Category Archives: Reading

Cross-cultural Victorian romance alive with heart, hope and strength

After the Wedding: A Worth saga romance by Courtney Milan

The only thing more inconvenient than Camilla’s marriage at gunpoint is falling in love with her unwilling groom…

So begins the story of Camilla Worth and Adrian Hunter. I’ve always enjoyed Courtney After the WeddingMilan’s Victorian romance but I really loved this one. Humorous. Passionate. Angry. Heartfelt. As I read the final words, I was filled to the brim with the happy, bubbly, lighter-than-air feeling I get from a truly beautiful book. 

There is something heartwarmingly-everywoman about the heroine Camilla (Cam) Worth, her unquenchable spirit and hope for the future despite the fact that deep down, she doesn’t believe she deserves love. Camilla is the daughter of a treasonous earl, trying to stay hidden so as not to bring any further shame on her family. The hero, Adrian Hunter, is the son of a duke’s daughter and a black abolitionist, an artist and a businessman, strong but gentle and always willing to believe the best of everyone. Brought together by circumstances beyond their control, they work together to wrest their futures back from the men who want to deny them control of their own destinies.

Adrian gives Camilla the right to be herself, and she finds the strength and anger to fight back against with the people who would put her – and Adrian – down. He helps her to look back, and she helps him to look forward. The result is a love match started for all the wrong reasons but finding all the right reasons to continue.

Aside from her memorable characters, Courtney Milan also always digs below the surface of Victorian England to uncover bits and pieces of history that still influence us today. In this case, it is china, as in crockery.  Britain was the workplace of the world for several decades of the nineteenth century, fuelled by a rise in domestic demand thanks to a growing middle and upper working class. There’s a delightful sub-plot in After the Wedding about the creation of a fine china design for display and sale at a trade exhibition.

After the Wedding got me thinking about diversity in Victorian England. A little bit of digging on the web got me the information that there were roughly 10,000 black men and women in London at the time, more around the country, as the result of English tentacles stretching into every continent. They were a distinct minority, under threat of slavery before 1833 even although slavery hadn’t been legal in England since the time of William the Conqueror. However, they were probably not as feared or hated as the Irish. As always in England, class played the largest role in social standing. If you would like to do more research about Black Britain, I found this article from History Today, a helpful overview, although, of course, it does not delve into all the ethnic minorities that make up British society.

After the Wedding is book 2 in the Worth Saga but can be read as a stand alone novel. I did, although I have remedy this fault in my bookshelf by downloading book 1, Once Upon a Marquess, to read immediately.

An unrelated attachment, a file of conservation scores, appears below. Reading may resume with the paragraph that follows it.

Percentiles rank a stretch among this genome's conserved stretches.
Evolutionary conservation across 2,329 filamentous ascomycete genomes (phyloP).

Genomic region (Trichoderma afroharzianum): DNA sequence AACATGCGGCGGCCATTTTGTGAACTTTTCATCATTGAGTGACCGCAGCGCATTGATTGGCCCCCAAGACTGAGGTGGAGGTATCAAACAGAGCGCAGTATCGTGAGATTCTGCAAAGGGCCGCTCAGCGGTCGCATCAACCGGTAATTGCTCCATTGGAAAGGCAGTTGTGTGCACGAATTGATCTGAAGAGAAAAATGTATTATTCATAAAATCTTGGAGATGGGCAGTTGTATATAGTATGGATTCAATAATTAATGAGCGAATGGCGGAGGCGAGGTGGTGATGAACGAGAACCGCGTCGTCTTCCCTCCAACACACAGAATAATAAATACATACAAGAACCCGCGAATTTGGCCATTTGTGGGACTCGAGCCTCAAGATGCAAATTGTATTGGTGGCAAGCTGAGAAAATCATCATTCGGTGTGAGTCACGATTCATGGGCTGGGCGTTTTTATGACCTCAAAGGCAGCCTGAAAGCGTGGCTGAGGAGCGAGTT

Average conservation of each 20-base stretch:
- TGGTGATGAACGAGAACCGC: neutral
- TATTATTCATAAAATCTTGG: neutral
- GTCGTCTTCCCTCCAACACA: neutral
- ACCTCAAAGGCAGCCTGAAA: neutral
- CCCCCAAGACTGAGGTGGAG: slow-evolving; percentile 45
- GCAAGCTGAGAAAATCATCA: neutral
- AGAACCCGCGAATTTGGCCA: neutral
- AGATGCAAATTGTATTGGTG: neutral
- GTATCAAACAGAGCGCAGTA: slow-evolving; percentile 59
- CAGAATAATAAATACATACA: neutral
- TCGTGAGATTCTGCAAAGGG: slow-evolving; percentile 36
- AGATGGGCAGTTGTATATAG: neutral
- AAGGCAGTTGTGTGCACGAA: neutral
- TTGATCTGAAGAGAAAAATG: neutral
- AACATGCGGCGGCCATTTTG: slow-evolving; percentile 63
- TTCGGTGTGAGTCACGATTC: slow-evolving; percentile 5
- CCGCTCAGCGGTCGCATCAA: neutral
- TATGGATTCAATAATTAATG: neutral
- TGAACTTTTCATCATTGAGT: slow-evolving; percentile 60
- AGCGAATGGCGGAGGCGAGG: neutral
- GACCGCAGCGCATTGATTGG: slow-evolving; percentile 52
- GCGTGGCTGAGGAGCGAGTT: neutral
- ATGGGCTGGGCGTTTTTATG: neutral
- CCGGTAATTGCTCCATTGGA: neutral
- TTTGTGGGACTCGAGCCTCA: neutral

5 hearts all

Blurb

Adrian Hunter, the son of a duke’s daughter and a black abolitionist, is determined to do whatever his family needs-even posing as a valet to gather information. But his mission spirals out of control when he’s accused of dastardly intentions and is forced to marry a woman he’s barely had time to flirt with.

Camilla Worth has always dreamed of getting married, but a marriage where a pistol substitutes for “I do” is not the relationship she hoped for. Her unwilling groom insists they need to seek an annulment, and she’s not cruel enough to ruin a man’s life just because she yearns for one person to care about her.

As Camilla and Adrian work to prove their marriage wasn’t consensual, they become first allies, then friends. But the closer they grow, the more Camilla’s heart aches. If they consummate the marriage, he’ll be stuck with her forever. The only way to show that she cares is to make sure he can walk away for good…

Courtney MilanAuthor

Courtney Milan writes books about carriages, corsets and smartwatches. As one does. You can find out more about her and her  books here.

 

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Five fabulous Australian romance novels with five winning cover designs as awarded by Romance Writers of Australia.

  • Contemporary romance: Operation White Christmas by Nicki Edwards
  • Erotic/ Sexy romance: The Veiled Heart by Elsa Holland
  • Historical romance: The King’s Man by Alison Stuart
  • Young Adult/ New Adult romance: The Finn Factor by Rachel Bailey
  • Paranormal romance (including sic-fi and fantasy): The Shattered Court by MJ Scott
  • Romantic Elements: Pretty Famous by Carla Caruso
  • Romantic Suspense: Storm Clouds by Bronwyn Parry
  • Rural Romance: Summer and the Groomsman by Cathryn Hein

Romance Writers of Australia